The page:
Not that I’m telling you not to, it would be interesting to see if you come up with any noticeable data, but my OCD is telling me it’s not worth it. And that’s a VERY rare thing. :grinning:

You can also account for teeth count mismatch by tweaking tension on the belt. Here is what I do to try and get as accurate as possible:

  • Make super sure that the machine is square to the best of my ability
  • this includes making sure that the grid on the wasteboard is square to the machine (Inventables grid or not)
  • tension all belts to their optimum levels… about 3.5 lbs … ish (in the end this doesn’t matter as long as it isn’t too tight or too loose)
  • make sure that Steps per mm are calibrated as dead on as I can in X and Y directions
  • now for the fiddly parts…
  • using an engraving bit as described in @RobertA_Rieke’s great calibration video I align with the bottom left gird point
  • jog the bit point in the X direction making sure that it follows the X line it was on
  • if it does not then I either tension the right belt or slip a tooth and tighten the right belt until it alines with the correct point
  • now back to the bottom left grid point
  • jog the bit in the Y direction to the top left grid point
  • with a squared up machine it should follow this line dead on
  • jog the bit to the top right grid point
  • if it does not follow the line then tension or loosen the belt on the right until it aligns with the correct point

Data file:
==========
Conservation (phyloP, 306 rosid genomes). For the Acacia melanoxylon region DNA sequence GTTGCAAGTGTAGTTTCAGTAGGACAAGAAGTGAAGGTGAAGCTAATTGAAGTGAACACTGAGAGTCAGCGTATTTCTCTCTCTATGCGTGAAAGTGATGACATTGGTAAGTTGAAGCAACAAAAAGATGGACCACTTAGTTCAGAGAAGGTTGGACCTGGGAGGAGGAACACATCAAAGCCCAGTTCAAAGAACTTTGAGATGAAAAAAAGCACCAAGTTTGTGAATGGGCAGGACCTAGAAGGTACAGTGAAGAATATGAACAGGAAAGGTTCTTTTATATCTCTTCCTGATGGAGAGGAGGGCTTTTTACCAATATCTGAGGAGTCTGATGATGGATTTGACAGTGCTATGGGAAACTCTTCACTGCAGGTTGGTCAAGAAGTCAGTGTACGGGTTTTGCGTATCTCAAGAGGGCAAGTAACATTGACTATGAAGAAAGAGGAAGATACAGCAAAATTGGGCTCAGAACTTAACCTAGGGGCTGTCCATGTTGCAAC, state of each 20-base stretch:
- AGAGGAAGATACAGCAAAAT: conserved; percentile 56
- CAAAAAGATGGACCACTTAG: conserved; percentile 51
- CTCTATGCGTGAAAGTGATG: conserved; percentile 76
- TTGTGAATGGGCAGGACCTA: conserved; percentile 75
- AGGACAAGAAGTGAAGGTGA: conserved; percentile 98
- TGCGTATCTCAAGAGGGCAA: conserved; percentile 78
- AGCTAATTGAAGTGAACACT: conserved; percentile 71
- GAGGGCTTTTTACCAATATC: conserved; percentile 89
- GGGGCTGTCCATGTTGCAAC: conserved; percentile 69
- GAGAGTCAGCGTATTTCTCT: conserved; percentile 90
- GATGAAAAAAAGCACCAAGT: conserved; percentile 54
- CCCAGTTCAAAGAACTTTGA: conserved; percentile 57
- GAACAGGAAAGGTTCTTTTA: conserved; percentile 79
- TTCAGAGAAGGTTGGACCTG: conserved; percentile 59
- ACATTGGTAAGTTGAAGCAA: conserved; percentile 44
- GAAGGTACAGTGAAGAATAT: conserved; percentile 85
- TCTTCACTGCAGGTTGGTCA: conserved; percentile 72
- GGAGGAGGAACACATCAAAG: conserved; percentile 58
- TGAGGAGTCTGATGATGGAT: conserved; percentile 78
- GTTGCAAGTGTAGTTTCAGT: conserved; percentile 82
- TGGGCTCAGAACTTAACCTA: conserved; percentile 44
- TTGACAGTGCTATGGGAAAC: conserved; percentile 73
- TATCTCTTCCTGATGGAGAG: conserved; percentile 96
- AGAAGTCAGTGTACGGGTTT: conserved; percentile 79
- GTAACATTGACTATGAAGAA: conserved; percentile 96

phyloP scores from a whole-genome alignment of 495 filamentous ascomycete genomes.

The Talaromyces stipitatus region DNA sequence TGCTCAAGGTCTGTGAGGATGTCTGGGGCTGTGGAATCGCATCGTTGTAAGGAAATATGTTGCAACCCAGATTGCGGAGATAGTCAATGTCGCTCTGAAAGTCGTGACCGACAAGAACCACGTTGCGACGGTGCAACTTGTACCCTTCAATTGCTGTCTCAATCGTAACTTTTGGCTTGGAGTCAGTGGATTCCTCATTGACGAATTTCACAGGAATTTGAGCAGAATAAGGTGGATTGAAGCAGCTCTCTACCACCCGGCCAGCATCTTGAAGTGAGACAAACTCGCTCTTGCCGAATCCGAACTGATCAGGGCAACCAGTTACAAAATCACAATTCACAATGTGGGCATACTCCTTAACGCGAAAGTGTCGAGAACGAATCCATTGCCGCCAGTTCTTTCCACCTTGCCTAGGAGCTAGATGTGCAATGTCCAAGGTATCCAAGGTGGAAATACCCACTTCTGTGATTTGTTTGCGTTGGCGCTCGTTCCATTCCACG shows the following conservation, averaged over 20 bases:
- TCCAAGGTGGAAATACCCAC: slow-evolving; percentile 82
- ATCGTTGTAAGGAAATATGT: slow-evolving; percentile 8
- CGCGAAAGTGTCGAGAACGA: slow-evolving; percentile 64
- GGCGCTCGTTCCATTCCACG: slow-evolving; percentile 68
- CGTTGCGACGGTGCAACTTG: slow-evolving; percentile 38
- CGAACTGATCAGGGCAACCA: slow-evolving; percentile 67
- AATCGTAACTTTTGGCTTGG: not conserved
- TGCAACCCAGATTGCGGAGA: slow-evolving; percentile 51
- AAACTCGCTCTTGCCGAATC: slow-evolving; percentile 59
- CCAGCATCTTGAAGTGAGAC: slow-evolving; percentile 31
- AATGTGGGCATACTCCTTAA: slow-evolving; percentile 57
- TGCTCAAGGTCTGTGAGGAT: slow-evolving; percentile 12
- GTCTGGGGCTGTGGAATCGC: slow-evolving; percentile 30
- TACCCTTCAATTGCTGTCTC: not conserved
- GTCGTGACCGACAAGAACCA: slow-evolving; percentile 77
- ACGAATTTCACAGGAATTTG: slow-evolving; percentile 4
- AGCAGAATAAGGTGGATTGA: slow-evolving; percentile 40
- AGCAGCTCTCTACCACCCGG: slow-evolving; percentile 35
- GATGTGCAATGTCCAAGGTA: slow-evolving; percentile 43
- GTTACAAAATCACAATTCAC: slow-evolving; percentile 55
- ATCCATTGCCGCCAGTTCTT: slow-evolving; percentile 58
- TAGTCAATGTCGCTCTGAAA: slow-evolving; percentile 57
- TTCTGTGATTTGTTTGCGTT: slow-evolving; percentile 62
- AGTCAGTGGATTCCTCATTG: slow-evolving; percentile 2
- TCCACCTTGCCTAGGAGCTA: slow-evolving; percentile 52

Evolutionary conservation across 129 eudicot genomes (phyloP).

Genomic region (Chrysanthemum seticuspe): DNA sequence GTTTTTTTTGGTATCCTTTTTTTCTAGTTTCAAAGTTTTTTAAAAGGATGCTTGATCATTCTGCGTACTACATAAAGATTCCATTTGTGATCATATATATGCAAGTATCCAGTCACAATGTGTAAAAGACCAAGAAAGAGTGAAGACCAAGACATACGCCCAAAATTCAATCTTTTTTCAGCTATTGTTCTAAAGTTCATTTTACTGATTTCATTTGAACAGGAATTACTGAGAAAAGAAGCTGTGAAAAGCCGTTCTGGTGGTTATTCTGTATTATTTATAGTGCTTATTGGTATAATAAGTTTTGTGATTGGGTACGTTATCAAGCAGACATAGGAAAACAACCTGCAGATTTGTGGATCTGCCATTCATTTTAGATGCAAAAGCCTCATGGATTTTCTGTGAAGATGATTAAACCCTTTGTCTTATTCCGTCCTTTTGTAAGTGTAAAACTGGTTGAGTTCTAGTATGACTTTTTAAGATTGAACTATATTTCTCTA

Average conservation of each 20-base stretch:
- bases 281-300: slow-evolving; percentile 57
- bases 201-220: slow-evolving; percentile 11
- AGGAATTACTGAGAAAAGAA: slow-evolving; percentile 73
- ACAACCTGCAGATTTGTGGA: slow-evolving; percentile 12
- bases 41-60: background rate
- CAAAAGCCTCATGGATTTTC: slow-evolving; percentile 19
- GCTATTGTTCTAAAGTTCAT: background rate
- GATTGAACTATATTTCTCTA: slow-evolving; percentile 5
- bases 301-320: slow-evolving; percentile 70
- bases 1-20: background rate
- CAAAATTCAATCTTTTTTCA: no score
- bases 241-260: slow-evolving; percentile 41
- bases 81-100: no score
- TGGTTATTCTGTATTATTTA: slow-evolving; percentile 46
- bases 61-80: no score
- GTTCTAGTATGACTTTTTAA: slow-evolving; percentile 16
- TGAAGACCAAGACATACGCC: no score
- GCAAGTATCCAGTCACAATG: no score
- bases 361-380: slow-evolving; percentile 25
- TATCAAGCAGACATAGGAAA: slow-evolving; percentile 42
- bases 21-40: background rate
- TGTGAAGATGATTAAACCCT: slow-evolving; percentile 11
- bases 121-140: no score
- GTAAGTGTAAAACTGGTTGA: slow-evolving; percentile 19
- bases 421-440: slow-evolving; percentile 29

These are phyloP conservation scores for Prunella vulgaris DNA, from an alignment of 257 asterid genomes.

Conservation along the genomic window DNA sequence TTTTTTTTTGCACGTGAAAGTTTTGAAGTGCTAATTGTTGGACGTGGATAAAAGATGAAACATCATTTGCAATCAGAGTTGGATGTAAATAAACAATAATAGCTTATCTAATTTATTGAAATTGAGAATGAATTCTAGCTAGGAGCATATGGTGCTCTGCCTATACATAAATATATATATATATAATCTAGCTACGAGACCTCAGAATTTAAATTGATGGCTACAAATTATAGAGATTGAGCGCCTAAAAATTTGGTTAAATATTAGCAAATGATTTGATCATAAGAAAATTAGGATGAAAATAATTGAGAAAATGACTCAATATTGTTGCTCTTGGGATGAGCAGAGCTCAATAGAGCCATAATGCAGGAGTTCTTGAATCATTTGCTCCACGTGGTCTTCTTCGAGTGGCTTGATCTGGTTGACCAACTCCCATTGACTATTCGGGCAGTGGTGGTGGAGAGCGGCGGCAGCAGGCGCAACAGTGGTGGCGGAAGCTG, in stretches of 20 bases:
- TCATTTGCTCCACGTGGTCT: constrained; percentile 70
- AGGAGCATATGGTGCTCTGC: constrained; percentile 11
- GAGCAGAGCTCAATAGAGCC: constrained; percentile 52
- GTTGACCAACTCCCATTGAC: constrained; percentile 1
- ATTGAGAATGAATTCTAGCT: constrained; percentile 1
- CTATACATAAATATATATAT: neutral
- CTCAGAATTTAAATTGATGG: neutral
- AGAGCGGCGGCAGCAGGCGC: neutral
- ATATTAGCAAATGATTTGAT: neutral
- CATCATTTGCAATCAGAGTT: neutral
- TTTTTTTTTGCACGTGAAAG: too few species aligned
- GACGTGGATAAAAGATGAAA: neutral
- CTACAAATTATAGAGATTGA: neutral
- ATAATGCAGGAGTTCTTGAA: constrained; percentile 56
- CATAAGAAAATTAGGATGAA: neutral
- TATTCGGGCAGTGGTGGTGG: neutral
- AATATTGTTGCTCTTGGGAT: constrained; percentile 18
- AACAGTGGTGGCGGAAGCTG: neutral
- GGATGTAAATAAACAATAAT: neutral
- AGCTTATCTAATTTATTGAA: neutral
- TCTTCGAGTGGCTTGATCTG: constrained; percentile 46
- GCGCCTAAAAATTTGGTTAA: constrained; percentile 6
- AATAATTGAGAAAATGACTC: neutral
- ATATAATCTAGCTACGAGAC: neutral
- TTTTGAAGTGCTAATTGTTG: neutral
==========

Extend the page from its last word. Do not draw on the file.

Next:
• do not slip a tooth this time, only use the tension of the belt to move the top right point
  • now run through all points again to double check it all
  • finally (because the belt tension was changed) re calibrate steps per mm in both X and Y

Each time the machine homes then check that both Y plates measure the same distance from the Y end plates and that will help make sure that the gantry is square for the job that is about to run. To minimize the machine falling out of square then I try not to move the gantry by had as much as possible, and if I do then I make sure it homes and is back in square again before a job runs.

This method makes for some pretty accurate cuts on my machine… enough to satisfy a watch maker friend… (which isn’t super easy to do at times)

Hope it helps.


Uh, you guys have way too much time on your hands.

Should be enough to say the machine uses rubber belts.


rubber belts, w/ fiberglass cores which for GT2@ 6mm wide are rated for:

124 lb / 56kg Breaking Strength

6.25 lb / 2.8kg Working Tension


http://www.caldic.com/media/d0423b61-89f2-463a-8372-e8e50b4cf40b/Images/Locations/Caldic%20Techniek/tandriemoverbrengingen/poelies%20sdp/Technical_pdf and http://files.catalogds.com/domains/bbman/trumotionsyncdata_final_3-8-07.pdf

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While I understand what you are getting at @CharlesVanNoland I echo the sentiments of the others above that there is likely minimal variance caused by this.

I do think that a bigger factor would be switching belt manufacturers form side to side. I could see this happening if the belt broke on one side and was replaced with some replacement belt material that is not from the same manufacturer. This situation would be far more concerning to me than would the potential for tooth count variation based on your tensioning of identical belt material.

I think the most important aspect of this being a possible issue is that the distance along the y-axis of the teeth from each belt may not be the same. For example, if tooth # 50 on the left side is at y = 100mm, then tooth # 50 on the right side may be at y = 100.12mm. I think what will end up happening with this is one of two possible outcomes. Either the the positions of the teeth will remain at different y-axis offset values and the x-axis will be skewed, or the force caused in one belt will be opposite of that caused in the other belt, reducing the skewing to be roughly zero.